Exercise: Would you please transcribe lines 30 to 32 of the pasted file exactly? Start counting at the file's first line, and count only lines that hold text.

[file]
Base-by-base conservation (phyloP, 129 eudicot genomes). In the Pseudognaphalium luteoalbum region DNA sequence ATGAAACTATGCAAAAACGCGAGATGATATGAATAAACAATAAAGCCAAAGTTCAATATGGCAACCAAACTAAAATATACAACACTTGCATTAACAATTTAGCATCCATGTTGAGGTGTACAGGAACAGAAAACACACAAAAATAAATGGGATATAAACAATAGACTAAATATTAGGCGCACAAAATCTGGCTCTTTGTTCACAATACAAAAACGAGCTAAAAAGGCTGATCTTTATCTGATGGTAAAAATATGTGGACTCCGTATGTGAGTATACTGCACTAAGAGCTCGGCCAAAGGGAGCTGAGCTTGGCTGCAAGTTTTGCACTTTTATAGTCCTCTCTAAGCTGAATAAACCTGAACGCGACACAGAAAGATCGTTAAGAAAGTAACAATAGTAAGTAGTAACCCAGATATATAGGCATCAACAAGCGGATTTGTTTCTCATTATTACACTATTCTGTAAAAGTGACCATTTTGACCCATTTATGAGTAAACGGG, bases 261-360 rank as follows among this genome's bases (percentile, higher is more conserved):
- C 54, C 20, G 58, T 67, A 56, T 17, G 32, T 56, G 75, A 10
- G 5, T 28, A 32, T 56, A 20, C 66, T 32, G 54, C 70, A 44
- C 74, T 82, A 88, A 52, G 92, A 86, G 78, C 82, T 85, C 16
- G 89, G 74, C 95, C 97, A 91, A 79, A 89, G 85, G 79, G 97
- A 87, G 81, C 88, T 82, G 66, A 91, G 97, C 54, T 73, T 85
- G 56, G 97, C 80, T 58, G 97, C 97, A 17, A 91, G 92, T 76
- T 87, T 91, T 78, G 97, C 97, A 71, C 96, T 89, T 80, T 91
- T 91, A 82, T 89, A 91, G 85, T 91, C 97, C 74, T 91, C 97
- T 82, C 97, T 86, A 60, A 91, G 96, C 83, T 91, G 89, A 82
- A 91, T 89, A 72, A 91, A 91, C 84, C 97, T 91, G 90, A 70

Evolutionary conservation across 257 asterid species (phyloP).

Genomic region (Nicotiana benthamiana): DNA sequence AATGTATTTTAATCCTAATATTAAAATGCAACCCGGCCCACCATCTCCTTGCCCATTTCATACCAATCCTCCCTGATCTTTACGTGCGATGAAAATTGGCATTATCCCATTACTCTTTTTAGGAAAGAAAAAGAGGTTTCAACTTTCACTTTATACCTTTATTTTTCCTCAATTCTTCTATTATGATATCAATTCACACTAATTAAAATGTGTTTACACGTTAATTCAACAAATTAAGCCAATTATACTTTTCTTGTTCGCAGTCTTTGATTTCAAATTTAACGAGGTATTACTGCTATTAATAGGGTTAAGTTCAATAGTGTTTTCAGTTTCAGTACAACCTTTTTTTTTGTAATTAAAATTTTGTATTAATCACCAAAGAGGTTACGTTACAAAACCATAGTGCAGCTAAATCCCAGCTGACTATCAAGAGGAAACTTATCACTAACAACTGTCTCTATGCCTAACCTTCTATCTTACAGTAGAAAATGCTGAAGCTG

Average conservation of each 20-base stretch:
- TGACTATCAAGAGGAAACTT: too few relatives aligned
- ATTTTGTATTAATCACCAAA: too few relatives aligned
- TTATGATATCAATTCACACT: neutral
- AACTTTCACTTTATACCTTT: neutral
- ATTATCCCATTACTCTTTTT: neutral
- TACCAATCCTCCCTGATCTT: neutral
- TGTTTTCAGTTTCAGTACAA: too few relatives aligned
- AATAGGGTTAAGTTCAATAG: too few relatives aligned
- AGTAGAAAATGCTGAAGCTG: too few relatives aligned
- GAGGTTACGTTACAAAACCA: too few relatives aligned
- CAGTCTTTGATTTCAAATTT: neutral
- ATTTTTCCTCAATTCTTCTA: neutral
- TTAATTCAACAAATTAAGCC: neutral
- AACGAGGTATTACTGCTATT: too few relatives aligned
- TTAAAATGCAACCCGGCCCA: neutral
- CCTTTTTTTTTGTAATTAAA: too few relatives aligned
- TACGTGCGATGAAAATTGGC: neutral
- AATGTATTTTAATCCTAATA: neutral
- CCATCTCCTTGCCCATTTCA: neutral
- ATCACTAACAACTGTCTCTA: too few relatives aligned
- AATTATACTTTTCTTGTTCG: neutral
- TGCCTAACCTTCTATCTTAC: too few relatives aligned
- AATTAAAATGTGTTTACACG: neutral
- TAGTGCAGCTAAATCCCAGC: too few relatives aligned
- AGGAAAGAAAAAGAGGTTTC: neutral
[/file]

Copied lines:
- CCTTTTTTTTTGTAATTAAA: too few relatives aligned
- TACGTGCGATGAAAATTGGC: neutral
- AATGTATTTTAATCCTAATA: neutral